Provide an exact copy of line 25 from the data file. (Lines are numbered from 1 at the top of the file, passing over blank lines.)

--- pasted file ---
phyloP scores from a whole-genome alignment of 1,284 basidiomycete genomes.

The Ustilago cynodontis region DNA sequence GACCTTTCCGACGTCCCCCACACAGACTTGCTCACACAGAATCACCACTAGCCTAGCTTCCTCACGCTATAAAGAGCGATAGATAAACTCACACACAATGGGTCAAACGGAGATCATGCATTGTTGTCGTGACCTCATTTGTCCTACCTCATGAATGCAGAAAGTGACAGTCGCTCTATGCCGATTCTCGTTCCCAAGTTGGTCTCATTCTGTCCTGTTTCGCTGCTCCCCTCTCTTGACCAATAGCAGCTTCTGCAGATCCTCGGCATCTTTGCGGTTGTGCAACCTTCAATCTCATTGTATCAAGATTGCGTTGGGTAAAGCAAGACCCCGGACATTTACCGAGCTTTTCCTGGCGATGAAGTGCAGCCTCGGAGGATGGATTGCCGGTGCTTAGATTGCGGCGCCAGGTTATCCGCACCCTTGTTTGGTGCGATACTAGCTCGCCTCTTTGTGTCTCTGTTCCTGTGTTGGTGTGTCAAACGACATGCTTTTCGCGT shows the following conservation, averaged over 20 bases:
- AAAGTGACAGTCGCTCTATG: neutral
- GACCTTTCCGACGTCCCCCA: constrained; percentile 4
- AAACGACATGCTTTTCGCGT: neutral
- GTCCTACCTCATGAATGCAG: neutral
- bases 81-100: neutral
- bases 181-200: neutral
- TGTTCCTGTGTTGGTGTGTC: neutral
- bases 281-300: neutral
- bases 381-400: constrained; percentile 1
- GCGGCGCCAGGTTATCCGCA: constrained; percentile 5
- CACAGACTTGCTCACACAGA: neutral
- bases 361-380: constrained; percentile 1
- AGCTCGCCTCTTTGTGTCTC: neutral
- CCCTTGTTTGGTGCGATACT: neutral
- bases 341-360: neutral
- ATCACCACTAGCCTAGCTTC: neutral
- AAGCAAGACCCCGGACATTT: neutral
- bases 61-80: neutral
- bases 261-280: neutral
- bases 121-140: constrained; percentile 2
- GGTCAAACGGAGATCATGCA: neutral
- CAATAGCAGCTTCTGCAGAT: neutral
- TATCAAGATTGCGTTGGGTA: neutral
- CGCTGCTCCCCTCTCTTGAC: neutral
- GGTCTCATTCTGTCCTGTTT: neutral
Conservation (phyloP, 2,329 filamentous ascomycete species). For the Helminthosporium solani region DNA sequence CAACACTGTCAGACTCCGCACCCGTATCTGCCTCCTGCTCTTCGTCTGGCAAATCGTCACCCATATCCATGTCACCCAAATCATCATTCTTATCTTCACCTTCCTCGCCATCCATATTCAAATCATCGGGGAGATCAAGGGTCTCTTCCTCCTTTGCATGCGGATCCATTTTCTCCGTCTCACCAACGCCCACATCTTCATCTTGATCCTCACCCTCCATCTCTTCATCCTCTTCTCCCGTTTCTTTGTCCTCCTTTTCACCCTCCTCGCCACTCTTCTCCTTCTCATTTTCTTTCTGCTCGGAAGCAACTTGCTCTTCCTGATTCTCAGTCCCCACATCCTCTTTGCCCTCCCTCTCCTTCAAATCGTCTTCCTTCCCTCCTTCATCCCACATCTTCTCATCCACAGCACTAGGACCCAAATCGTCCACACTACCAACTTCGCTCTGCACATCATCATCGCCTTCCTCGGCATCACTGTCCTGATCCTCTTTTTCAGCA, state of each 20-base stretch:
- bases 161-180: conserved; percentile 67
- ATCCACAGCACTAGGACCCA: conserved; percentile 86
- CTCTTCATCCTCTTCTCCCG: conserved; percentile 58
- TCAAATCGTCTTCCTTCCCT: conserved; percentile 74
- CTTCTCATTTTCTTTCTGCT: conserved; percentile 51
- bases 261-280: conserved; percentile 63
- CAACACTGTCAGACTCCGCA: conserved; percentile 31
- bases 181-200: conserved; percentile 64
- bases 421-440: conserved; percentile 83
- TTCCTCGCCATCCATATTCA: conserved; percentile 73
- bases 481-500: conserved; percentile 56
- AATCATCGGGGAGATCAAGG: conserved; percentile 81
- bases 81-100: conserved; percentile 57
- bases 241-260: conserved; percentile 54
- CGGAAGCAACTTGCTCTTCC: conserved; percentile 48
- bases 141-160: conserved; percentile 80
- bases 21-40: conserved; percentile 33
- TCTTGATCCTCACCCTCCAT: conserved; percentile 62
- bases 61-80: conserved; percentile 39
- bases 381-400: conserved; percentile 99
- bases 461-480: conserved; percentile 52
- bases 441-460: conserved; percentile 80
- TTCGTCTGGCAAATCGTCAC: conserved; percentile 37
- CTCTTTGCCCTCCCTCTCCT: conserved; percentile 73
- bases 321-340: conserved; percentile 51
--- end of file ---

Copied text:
- TATCAAGATTGCGTTGGGTA: neutral